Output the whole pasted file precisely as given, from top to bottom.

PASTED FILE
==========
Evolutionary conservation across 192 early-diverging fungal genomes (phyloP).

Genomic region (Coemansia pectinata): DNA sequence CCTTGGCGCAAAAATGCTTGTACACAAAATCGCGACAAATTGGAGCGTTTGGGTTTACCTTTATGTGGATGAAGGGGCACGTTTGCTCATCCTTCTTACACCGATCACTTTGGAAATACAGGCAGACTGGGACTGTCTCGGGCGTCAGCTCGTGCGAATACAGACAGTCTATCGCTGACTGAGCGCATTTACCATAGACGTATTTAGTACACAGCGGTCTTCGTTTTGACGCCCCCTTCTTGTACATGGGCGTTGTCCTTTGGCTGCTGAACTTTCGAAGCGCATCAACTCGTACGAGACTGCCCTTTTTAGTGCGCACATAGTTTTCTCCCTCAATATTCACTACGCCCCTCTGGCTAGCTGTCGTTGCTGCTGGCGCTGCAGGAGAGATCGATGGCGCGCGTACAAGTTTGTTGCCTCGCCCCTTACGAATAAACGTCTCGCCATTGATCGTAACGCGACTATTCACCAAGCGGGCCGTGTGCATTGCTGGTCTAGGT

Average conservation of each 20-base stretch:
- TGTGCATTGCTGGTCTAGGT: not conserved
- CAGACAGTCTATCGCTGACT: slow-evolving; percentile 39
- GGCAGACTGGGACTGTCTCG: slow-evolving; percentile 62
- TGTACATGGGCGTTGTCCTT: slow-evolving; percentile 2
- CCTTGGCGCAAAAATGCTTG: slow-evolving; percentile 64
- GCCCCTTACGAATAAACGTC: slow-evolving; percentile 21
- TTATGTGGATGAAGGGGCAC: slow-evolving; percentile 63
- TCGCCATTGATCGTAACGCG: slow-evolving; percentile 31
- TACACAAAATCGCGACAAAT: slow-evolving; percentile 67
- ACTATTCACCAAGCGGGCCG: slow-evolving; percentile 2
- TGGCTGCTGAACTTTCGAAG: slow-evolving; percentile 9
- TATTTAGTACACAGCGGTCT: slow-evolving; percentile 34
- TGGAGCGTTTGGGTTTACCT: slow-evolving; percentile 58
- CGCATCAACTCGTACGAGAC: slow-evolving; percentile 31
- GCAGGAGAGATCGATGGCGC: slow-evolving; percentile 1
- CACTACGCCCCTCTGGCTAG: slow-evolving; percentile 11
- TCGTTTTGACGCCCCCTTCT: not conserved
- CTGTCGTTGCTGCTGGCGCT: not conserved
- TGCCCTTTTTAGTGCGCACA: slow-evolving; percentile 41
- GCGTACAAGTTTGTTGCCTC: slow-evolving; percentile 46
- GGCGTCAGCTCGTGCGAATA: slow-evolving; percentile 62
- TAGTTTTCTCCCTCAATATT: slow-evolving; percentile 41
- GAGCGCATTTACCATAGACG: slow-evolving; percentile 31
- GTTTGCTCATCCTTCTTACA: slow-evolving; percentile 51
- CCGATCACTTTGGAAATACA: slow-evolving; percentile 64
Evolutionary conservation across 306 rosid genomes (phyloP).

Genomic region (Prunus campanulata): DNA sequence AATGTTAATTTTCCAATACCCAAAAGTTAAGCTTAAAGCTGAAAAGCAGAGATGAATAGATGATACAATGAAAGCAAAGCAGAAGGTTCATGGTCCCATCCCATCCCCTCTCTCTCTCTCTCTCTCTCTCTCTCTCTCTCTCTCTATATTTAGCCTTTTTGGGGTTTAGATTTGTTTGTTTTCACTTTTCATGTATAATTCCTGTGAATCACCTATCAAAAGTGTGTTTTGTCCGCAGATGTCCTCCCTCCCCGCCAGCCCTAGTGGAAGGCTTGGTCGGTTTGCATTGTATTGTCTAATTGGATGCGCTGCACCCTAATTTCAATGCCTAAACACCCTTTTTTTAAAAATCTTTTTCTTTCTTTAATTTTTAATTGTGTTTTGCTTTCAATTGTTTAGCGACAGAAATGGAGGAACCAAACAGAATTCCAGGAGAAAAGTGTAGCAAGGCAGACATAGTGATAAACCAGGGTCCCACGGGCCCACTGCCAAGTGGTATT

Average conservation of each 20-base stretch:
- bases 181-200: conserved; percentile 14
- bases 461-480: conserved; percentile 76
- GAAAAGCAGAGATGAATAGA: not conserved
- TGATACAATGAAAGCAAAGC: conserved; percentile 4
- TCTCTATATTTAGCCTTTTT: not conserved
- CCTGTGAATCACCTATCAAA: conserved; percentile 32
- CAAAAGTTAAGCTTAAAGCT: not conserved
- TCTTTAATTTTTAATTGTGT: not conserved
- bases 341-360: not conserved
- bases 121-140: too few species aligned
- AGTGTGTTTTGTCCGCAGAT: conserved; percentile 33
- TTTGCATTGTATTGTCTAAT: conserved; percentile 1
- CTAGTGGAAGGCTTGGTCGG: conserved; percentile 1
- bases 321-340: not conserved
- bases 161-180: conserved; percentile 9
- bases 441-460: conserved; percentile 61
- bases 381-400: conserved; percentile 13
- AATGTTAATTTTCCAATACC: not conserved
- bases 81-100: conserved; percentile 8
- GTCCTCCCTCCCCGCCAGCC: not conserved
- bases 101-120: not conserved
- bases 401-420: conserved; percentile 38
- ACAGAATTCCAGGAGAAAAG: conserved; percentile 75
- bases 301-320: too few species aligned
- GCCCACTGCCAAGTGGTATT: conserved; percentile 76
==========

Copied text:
Evolutionary conservation across 192 early-diverging fungal genomes (phyloP).

Genomic region (Coemansia pectinata): DNA sequence CCTTGGCGCAAAAATGCTTGTACACAAAATCGCGACAAATTGGAGCGTTTGGGTTTACCTTTATGTGGATGAAGGGGCACGTTTGCTCATCCTTCTTACACCGATCACTTTGGAAATACAGGCAGACTGGGACTGTCTCGGGCGTCAGCTCGTGCGAATACAGACAGTCTATCGCTGACTGAGCGCATTTACCATAGACGTATTTAGTACACAGCGGTCTTCGTTTTGACGCCCCCTTCTTGTACATGGGCGTTGTCCTTTGGCTGCTGAACTTTCGAAGCGCATCAACTCGTACGAGACTGCCCTTTTTAGTGCGCACATAGTTTTCTCCCTCAATATTCACTACGCCCCTCTGGCTAGCTGTCGTTGCTGCTGGCGCTGCAGGAGAGATCGATGGCGCGCGTACAAGTTTGTTGCCTCGCCCCTTACGAATAAACGTCTCGCCATTGATCGTAACGCGACTATTCACCAAGCGGGCCGTGTGCATTGCTGGTCTAGGT

Average conservation of each 20-base stretch:
- TGTGCATTGCTGGTCTAGGT: not conserved
- CAGACAGTCTATCGCTGACT: slow-evolving; percentile 39
- GGCAGACTGGGACTGTCTCG: slow-evolving; percentile 62
- TGTACATGGGCGTTGTCCTT: slow-evolving; percentile 2
- CCTTGGCGCAAAAATGCTTG: slow-evolving; percentile 64
- GCCCCTTACGAATAAACGTC: slow-evolving; percentile 21
- TTATGTGGATGAAGGGGCAC: slow-evolving; percentile 63
- TCGCCATTGATCGTAACGCG: slow-evolving; percentile 31
- TACACAAAATCGCGACAAAT: slow-evolving; percentile 67
- ACTATTCACCAAGCGGGCCG: slow-evolving; percentile 2
- TGGCTGCTGAACTTTCGAAG: slow-evolving; percentile 9
- TATTTAGTACACAGCGGTCT: slow-evolving; percentile 34
- TGGAGCGTTTGGGTTTACCT: slow-evolving; percentile 58
- CGCATCAACTCGTACGAGAC: slow-evolving; percentile 31
- GCAGGAGAGATCGATGGCGC: slow-evolving; percentile 1
- CACTACGCCCCTCTGGCTAG: slow-evolving; percentile 11
- TCGTTTTGACGCCCCCTTCT: not conserved
- CTGTCGTTGCTGCTGGCGCT: not conserved
- TGCCCTTTTTAGTGCGCACA: slow-evolving; percentile 41
- GCGTACAAGTTTGTTGCCTC: slow-evolving; percentile 46
- GGCGTCAGCTCGTGCGAATA: slow-evolving; percentile 62
- TAGTTTTCTCCCTCAATATT: slow-evolving; percentile 41
- GAGCGCATTTACCATAGACG: slow-evolving; percentile 31
- GTTTGCTCATCCTTCTTACA: slow-evolving; percentile 51
- CCGATCACTTTGGAAATACA: slow-evolving; percentile 64
Evolutionary conservation across 306 rosid genomes (phyloP).

Genomic region (Prunus campanulata): DNA sequence AATGTTAATTTTCCAATACCCAAAAGTTAAGCTTAAAGCTGAAAAGCAGAGATGAATAGATGATACAATGAAAGCAAAGCAGAAGGTTCATGGTCCCATCCCATCCCCTCTCTCTCTCTCTCTCTCTCTCTCTCTCTCTCTCTCTATATTTAGCCTTTTTGGGGTTTAGATTTGTTTGTTTTCACTTTTCATGTATAATTCCTGTGAATCACCTATCAAAAGTGTGTTTTGTCCGCAGATGTCCTCCCTCCCCGCCAGCCCTAGTGGAAGGCTTGGTCGGTTTGCATTGTATTGTCTAATTGGATGCGCTGCACCCTAATTTCAATGCCTAAACACCCTTTTTTTAAAAATCTTTTTCTTTCTTTAATTTTTAATTGTGTTTTGCTTTCAATTGTTTAGCGACAGAAATGGAGGAACCAAACAGAATTCCAGGAGAAAAGTGTAGCAAGGCAGACATAGTGATAAACCAGGGTCCCACGGGCCCACTGCCAAGTGGTATT

Average conservation of each 20-base stretch:
- bases 181-200: conserved; percentile 14
- bases 461-480: conserved; percentile 76
- GAAAAGCAGAGATGAATAGA: not conserved
- TGATACAATGAAAGCAAAGC: conserved; percentile 4
- TCTCTATATTTAGCCTTTTT: not conserved
- CCTGTGAATCACCTATCAAA: conserved; percentile 32
- CAAAAGTTAAGCTTAAAGCT: not conserved
- TCTTTAATTTTTAATTGTGT: not conserved
- bases 341-360: not conserved
- bases 121-140: too few species aligned
- AGTGTGTTTTGTCCGCAGAT: conserved; percentile 33
- TTTGCATTGTATTGTCTAAT: conserved; percentile 1
- CTAGTGGAAGGCTTGGTCGG: conserved; percentile 1
- bases 321-340: not conserved
- bases 161-180: conserved; percentile 9
- bases 441-460: conserved; percentile 61
- bases 381-400: conserved; percentile 13
- AATGTTAATTTTCCAATACC: not conserved
- bases 81-100: conserved; percentile 8
- GTCCTCCCTCCCCGCCAGCC: not conserved
- bases 101-120: not conserved
- bases 401-420: conserved; percentile 38
- ACAGAATTCCAGGAGAAAAG: conserved; percentile 75
- bases 301-320: too few species aligned
- GCCCACTGCCAAGTGGTATT: conserved; percentile 76